Abortion and Responsibility

In the wake of the SCOTUS’s leaked draft on Roe v. Wade, it’s time to post this. Again. 

“When can we talk about abortion and a woman’s personal responsibility?” 

I’m glad you asked. 

We can maybe (and that’s only MAYBE) talk about ‘personal responsibility with regard to the need for safe, legal, accessible abortion when (and ONLY when): 

1. When ALL birth control is fully effective and without harmful side effects. 

The pill, for example, is supposedly  99% effective. That’s assuming ideal conditions; real-life numbers are more like 85-90%.  Efficacy rates for condoms are about the same. More expensive options, which require insurance and access to medical care (both of which anti-choice folks have ALSO tried to decrease!), can be more effective (none are 100%) but often have serious side effects, even if a woman has access to them (see #2). But even assuming ideal conditions, that’s still 1 failure for every 100 women (technically it’s 1 for every 100 times PIV sex occurs, but again, I’m erring on the conservative side). In a country with about 174 million females, let’s say (conservatively) half of whom are sexually active, even assuming ideal conditions and optimal possible efficacy, that’s almost 870,000 potential unwanted pregnancies among women being ‘responsible.’

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A project of mine….

So I’ve been working slowly on putting together all my information on theocracy and the religious right in America (mostly, not exclusively), as well as my academic pieces on the history and doctrine of Christianity. And now on a site that will serve as a repository of that info, and hopefully, as a resource for those wanting to halt the trend of theocratic developments in the US. On this anniversary of the insurrection at the US capitol, and thinking about the crosses that appeared there, I decided it was time to make this (sort of) public. It’s very much a work in progress, and I’m not really going to promote it until there’s more to it, but if you land there, please look around, kick the tires, and drop me a line if you find any problems, or there is something you’d like me to include. Be kind; remember, it’s just barely getting started, but feel free to mosey over: Anti-Theocracy

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So, You ‘Did Your Research?’

If by “do your research” you mean that a Google search will reveal pages that agree with your position, that’s not exactly impressive. Using Google I can find pages that say the Earth is flat, the Holocaust never happened, and that Elvis is still alive. It’s time to stop pretending that just because ‘supertruewellnessnews.com’ says that baking soda will cure cancer, it lends any validity to the argument. Continue reading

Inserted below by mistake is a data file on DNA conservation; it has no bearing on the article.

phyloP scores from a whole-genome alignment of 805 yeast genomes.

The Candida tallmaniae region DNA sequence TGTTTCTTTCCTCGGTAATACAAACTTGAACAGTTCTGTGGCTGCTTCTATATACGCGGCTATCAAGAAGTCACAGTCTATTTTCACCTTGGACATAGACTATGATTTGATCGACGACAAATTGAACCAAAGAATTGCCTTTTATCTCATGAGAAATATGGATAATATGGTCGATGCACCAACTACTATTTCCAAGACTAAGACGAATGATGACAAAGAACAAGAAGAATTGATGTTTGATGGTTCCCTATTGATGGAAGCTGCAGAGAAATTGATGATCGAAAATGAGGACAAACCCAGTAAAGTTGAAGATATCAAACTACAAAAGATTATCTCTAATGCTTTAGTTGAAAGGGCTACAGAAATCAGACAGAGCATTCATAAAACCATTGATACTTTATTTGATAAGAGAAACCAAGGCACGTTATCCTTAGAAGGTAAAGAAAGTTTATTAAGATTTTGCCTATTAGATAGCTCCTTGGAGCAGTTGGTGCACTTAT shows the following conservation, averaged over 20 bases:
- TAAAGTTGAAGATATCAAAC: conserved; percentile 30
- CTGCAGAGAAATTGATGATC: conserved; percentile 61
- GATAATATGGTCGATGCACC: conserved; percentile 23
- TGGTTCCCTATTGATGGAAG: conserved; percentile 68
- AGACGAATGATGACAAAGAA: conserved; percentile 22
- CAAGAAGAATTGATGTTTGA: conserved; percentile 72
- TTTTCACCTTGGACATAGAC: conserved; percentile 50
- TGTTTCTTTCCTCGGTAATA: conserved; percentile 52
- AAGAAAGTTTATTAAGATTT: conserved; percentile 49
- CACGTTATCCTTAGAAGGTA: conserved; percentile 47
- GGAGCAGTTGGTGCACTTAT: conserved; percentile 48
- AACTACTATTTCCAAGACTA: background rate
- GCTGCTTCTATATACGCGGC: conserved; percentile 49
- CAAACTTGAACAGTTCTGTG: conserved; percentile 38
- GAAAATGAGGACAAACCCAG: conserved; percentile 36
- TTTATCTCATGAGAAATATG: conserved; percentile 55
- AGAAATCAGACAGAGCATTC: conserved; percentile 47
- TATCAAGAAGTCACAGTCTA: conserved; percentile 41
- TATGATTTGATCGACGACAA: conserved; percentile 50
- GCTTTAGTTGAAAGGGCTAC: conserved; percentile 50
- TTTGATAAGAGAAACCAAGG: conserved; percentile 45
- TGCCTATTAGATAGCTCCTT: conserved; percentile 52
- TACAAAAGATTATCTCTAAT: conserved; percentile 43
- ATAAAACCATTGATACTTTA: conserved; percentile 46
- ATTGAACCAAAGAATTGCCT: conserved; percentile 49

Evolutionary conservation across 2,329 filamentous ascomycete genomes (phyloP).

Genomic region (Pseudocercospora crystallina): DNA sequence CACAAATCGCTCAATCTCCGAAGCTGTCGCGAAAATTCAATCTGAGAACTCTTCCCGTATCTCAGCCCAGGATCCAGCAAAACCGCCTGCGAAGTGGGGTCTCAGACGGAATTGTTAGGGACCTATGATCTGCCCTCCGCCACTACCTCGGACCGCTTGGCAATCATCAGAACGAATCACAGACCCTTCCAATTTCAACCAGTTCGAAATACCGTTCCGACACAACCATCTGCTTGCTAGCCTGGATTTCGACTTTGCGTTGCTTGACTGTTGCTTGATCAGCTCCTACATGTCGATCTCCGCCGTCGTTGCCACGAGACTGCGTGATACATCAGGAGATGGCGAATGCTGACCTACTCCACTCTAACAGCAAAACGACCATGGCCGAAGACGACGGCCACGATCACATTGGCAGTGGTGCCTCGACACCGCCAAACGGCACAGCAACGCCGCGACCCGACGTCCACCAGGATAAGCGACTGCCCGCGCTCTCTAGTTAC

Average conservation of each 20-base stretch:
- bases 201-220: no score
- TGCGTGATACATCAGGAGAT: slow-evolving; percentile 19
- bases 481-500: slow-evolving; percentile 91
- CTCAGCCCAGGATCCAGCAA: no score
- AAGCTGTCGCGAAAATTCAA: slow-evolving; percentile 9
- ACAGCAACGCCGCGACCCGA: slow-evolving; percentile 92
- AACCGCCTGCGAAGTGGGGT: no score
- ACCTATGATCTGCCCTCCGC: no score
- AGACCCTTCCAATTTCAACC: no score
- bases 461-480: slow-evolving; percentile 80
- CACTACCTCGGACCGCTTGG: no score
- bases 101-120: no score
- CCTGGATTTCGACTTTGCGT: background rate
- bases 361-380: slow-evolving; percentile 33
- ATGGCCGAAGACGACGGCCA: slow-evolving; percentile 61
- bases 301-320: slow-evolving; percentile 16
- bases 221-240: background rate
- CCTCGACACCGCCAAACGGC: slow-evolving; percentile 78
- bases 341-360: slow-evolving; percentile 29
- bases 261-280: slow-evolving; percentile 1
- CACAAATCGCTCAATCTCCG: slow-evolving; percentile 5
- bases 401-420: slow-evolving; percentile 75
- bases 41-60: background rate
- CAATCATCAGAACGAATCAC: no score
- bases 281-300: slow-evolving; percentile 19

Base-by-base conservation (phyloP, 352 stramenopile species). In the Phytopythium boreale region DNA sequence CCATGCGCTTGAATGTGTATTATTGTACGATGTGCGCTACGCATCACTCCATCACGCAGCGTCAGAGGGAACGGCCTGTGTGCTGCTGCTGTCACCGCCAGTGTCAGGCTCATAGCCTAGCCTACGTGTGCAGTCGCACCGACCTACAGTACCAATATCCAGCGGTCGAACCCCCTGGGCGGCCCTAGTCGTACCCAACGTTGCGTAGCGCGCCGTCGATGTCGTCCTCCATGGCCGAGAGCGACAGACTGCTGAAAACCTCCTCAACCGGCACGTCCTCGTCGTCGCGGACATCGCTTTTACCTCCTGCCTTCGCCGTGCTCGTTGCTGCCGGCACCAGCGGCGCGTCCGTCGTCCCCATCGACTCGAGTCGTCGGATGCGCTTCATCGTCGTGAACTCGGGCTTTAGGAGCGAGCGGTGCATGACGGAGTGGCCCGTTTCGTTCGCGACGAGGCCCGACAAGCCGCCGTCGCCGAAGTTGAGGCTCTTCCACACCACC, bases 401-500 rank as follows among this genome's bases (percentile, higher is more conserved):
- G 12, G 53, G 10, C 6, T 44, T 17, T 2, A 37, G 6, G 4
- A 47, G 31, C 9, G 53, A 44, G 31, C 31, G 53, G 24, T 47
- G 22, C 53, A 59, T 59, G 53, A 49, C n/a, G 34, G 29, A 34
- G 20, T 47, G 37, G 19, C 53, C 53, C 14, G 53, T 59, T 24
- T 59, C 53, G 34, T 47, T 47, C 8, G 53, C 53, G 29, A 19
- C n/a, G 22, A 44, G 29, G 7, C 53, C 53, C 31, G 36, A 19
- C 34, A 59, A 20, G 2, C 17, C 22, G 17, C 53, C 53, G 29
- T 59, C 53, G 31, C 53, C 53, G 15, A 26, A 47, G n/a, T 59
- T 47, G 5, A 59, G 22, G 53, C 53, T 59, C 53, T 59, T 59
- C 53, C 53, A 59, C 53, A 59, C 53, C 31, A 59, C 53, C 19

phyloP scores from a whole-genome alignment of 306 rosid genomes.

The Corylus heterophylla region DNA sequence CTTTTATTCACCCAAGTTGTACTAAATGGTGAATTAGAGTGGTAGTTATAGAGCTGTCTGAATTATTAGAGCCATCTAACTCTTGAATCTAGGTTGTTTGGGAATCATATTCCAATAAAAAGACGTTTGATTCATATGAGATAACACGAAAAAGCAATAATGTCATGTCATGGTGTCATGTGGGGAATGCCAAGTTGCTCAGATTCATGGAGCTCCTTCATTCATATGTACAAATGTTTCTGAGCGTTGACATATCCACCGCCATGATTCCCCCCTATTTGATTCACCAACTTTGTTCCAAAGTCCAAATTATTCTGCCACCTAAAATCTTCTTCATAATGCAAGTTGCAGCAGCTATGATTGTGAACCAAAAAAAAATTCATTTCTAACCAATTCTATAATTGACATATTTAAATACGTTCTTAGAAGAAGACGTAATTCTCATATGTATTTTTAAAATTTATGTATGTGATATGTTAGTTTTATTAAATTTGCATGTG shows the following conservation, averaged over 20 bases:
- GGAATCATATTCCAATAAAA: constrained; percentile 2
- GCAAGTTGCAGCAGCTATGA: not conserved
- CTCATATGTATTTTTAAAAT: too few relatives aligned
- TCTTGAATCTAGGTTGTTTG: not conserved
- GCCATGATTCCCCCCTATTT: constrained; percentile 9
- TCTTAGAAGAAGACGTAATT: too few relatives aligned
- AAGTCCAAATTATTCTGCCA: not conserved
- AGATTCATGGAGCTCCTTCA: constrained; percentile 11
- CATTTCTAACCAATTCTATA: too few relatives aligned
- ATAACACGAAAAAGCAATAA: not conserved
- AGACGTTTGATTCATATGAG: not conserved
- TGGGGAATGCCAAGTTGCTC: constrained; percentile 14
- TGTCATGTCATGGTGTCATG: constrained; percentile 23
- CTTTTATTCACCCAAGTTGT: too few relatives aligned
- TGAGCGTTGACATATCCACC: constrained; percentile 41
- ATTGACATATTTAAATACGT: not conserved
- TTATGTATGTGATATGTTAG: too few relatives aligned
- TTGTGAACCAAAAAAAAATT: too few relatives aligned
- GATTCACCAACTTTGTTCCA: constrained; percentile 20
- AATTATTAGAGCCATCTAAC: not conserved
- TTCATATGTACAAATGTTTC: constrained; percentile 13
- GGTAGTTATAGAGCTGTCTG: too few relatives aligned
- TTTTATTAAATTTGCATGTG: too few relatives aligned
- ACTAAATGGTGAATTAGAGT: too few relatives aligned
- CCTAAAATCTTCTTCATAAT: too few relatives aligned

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To Lead, To Drive, To Do: Why (and How) I Teach

(Originally published December 29, 2018)

Students tend to like solid, concrete, specific answers. Or, more accurately, they like to know, solidly, concretely, and specifically what answers I want from them. They rarely get them, however, and that’s a good thing. Take the Latin verb agere. Our students learn this verb early in their Intro Latin, and it throws them. It throws them because it can mean so many things: to lead, to drive, to do, to plow, to pass time, and a hundred other shaded variations. There is simply not a solid, concrete, specific answer to what the verb means that can be plugged in every time. “But how do we know when it means which thing?” they inevitably complain. That’s the beauty of Latin, though. While it demands meticulous attention to every letter and every syllable, at the same time, it defies specificity precisely because so many words in Latin mean so many things. I tell them they need to look at the rest of the sentence, or even the rest of the passage, to determine what the verb agere is doing in this particular sentence. In other words, students need to look at context to find meaning. They need to infer, interpret, and choose the best meaning in this instance, and in every instance. If there’s a better reason to teach Latin (or any foreign language), I can’t think of one. Continue reading

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Trump and the Blood Libel

Detail of “The Martyrdom of Simon of Trent in Accordance with Jewish Ritual Murder, Giovanni Gasparo” (2020)

I have said before that Trump has intentionally evoked thinly veiled white supremacist rhetoric. I’ll cover a few instances of this before noting what I found most disturbing in his speech from Tulsa, and what it has to do with the ghastly painting, of which a detail is shown above, by an Italian artist.